Roslin sheep/genetics/aging questions

Katharine Lindner katel at
Thu Mar 6 00:20:30 EST 1997

Hang-Jun Chang <iam at> writes:

>Kevin Paul Grant wrote:
>>   Has "naked" (completely lacking in any covering molecules)
>>   DNA from a person ever been checked to see if it is the DNA
>>   itself that accumulates age-related damage?  Or is it possible
>>   that it is the stuff that covers the various genes that gets
>>   damaged and it is the symptoms of *this* damage that are at
>>   least partially responsible for aging?
>> Perhaps the DNA in sex cells (as they exist in normal fertilization)
>> is completely "uncovered" and some part of the cloning (or fetal
>> development) process can completely "uncover" covered DNA, removing
>> the damaged covering material and thus allowing "adult" DNA to be
>> used for cloning purposes without resulting in a damaged end-product.

>What a great idea it is! 
>Kevin's idea can be summaried as follows:
>The cause of aging is in the altered expression of genes like a 
>developmental process, rather than in accumulated damages to genes 
>themselves. Should a certain damage be involved in the aging process, it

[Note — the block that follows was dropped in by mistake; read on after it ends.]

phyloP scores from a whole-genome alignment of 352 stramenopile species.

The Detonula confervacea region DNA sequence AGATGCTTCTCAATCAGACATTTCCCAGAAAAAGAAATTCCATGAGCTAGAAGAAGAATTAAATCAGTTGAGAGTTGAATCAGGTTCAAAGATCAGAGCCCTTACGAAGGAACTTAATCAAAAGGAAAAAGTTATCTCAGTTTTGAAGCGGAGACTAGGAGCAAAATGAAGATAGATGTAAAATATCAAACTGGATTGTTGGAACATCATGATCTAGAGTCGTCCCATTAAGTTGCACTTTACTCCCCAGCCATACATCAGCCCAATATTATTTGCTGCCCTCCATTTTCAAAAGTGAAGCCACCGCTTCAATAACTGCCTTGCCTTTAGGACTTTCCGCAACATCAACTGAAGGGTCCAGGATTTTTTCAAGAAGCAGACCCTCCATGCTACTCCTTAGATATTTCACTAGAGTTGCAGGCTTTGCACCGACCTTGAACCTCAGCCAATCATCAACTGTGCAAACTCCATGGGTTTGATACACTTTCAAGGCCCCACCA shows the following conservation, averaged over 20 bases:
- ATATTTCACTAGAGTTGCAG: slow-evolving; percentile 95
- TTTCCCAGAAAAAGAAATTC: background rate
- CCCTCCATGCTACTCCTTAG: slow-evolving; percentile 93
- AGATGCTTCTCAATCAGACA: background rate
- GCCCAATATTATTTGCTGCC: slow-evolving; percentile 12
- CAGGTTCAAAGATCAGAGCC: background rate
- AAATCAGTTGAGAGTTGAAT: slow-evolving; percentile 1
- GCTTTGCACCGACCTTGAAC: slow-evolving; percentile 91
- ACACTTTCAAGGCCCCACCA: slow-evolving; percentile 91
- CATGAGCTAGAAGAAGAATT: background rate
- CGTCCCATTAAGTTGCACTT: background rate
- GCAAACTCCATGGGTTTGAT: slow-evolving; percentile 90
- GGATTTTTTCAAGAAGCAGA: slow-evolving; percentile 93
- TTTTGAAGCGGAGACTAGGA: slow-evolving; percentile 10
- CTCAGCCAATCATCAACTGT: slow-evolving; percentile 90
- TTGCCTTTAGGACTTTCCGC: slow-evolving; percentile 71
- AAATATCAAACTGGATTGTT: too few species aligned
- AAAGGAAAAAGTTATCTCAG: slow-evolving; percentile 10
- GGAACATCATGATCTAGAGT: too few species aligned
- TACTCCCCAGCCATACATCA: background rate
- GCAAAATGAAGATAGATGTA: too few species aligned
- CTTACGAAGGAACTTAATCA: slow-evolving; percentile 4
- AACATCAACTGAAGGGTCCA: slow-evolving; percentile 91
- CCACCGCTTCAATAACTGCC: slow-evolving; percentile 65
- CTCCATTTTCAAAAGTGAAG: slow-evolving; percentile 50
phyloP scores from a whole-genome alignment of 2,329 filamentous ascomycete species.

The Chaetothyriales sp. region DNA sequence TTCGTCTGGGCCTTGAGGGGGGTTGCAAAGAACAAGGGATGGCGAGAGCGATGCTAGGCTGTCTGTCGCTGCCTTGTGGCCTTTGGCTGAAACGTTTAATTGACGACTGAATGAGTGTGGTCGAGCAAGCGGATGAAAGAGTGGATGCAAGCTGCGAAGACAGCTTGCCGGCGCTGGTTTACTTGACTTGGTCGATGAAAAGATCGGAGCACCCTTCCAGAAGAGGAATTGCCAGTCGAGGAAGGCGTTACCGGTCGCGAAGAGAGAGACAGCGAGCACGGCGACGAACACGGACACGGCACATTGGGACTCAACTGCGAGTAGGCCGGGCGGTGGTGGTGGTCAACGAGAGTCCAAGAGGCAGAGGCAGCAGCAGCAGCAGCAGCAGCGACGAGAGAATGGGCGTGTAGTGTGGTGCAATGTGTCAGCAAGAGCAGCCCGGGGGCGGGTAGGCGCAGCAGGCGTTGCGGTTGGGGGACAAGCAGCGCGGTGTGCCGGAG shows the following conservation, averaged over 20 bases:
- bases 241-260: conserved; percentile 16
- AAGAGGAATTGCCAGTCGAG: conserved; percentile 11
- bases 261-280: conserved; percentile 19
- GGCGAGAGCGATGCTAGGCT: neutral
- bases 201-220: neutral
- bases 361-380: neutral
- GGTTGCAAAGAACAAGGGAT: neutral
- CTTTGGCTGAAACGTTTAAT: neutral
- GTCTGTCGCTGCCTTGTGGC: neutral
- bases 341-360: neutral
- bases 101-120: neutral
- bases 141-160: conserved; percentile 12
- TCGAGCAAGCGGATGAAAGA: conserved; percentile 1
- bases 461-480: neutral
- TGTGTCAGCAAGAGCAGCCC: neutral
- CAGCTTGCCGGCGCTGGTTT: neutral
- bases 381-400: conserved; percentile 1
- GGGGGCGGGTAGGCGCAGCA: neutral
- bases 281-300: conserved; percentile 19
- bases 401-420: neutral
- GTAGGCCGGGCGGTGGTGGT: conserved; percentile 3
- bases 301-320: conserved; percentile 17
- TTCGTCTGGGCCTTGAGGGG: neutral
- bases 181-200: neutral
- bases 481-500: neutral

>may be in the molecules to regulate the gene expression.
>Thus, Aging may occurs as a result of altered expressions of genes 
>by such accumulated damages.

>I want to suggest that DNA methylation holds some answers to your
>Although I don't know much about it, as far as I know, DNA methylation
>patterns change as a cell differentiates, or ages.
>Perhaps DNA methylation appeares to be involved in transcription 
>regulation. I remember the journal Cell has several good reviews on it.
>I hope that this discussion goes on.
>Is there anyboy to comment it? I am really excited by this great post.

  Another possibility is that DNA in some cells is healthy and damaged
in others.  With a full organism the damage is averaged, but maybe in a
single cell its likely to be either dead or reasonably healthy.

  Yet another speculation.


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